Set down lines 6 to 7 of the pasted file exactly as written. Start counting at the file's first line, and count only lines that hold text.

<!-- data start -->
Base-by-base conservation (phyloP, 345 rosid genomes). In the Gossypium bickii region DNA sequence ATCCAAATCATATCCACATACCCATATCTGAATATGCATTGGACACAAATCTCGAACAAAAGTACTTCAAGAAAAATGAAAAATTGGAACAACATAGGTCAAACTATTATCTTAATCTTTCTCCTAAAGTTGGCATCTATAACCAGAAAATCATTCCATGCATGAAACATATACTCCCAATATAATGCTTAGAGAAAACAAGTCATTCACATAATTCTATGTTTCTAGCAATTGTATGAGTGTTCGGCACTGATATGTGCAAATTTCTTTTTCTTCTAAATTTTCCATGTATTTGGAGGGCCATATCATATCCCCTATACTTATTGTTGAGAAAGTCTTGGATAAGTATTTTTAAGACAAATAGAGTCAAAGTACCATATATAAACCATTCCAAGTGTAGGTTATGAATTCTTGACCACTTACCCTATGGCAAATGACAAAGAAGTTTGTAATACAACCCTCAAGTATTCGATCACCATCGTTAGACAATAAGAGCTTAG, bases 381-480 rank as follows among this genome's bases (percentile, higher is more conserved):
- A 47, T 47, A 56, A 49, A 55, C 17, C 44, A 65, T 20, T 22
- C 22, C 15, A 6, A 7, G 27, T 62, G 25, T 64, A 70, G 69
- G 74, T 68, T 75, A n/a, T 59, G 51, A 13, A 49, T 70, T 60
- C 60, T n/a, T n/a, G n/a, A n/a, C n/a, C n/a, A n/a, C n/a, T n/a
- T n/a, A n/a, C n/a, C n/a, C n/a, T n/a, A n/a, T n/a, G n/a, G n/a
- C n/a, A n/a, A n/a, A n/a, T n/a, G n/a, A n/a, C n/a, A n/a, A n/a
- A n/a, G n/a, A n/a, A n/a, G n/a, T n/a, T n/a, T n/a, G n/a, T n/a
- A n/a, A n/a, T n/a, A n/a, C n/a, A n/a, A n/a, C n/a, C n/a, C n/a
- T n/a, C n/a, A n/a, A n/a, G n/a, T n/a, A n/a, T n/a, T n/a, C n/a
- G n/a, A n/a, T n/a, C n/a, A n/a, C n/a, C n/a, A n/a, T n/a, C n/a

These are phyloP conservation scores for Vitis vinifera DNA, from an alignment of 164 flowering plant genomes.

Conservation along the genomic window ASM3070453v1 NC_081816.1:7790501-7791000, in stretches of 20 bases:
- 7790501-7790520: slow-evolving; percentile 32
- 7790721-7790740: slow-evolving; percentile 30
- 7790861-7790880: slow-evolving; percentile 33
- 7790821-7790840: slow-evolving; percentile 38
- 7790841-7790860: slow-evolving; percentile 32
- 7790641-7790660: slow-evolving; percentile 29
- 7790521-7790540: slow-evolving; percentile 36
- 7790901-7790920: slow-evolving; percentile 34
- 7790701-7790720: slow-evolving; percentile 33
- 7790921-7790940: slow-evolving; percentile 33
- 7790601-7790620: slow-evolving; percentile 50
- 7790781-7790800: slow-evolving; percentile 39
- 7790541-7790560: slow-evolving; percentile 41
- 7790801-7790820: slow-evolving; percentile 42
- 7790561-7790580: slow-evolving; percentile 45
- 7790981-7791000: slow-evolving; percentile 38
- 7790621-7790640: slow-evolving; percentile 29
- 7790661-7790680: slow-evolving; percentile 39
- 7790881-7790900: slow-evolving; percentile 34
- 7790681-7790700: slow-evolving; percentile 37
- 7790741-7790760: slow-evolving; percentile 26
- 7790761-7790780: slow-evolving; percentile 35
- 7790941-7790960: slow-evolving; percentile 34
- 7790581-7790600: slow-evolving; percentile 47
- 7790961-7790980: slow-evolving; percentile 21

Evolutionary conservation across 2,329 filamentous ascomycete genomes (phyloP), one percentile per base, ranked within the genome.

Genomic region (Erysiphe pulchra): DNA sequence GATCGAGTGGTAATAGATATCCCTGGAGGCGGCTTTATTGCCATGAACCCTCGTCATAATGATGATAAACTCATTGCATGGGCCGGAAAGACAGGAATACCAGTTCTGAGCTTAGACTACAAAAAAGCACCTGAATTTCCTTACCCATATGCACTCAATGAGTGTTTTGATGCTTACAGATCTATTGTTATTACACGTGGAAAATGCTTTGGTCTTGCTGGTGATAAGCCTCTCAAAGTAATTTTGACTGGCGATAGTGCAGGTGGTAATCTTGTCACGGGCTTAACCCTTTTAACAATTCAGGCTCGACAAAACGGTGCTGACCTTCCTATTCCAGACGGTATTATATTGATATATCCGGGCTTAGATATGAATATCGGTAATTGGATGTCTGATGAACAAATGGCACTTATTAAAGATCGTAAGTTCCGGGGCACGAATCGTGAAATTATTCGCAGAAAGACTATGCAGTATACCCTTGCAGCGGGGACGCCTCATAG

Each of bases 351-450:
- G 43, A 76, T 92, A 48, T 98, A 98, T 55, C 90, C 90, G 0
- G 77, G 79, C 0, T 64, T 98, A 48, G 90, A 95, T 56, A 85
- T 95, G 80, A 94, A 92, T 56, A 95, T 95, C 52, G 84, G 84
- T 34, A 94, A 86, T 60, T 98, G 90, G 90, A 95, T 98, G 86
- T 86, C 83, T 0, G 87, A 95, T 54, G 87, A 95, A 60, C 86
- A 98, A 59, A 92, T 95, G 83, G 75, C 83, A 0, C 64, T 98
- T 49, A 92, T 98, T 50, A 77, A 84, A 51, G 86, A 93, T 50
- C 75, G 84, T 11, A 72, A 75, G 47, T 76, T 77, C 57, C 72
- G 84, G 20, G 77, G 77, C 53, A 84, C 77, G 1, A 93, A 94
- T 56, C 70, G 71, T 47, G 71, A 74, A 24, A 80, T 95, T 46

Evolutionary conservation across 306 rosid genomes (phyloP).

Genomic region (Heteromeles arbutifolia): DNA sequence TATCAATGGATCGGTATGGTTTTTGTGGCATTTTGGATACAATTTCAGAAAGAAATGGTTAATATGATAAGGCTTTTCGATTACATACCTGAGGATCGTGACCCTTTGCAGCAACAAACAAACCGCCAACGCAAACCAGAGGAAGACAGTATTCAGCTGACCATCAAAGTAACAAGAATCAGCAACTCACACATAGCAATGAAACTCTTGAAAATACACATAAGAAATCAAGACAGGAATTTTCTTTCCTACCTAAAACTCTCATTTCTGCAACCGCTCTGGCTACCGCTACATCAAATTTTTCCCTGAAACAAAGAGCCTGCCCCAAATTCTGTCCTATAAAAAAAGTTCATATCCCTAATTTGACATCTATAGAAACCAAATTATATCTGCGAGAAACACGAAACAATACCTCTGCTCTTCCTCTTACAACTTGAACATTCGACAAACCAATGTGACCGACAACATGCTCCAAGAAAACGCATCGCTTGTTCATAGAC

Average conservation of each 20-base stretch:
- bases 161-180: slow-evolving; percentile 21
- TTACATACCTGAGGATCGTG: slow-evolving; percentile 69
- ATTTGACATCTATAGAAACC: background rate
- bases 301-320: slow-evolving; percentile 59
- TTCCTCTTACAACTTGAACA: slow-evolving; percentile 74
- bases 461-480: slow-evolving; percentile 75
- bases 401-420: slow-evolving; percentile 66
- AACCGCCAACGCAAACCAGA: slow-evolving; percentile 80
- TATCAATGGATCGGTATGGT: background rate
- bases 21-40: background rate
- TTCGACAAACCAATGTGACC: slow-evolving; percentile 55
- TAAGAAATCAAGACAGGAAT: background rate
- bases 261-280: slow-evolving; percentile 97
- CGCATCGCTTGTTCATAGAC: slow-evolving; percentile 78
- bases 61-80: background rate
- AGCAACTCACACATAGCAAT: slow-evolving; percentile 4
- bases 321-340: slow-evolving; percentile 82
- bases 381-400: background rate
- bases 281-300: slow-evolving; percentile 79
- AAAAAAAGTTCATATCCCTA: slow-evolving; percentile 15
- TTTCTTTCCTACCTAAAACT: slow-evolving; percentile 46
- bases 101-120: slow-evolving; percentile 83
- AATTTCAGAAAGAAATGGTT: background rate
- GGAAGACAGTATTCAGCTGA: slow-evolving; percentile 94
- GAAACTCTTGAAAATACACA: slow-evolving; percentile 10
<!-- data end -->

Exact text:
- T n/a, A n/a, C n/a, C n/a, C n/a, T n/a, A n/a, T n/a, G n/a, G n/a
- C n/a, A n/a, A n/a, A n/a, T n/a, G n/a, A n/a, C n/a, A n/a, A n/a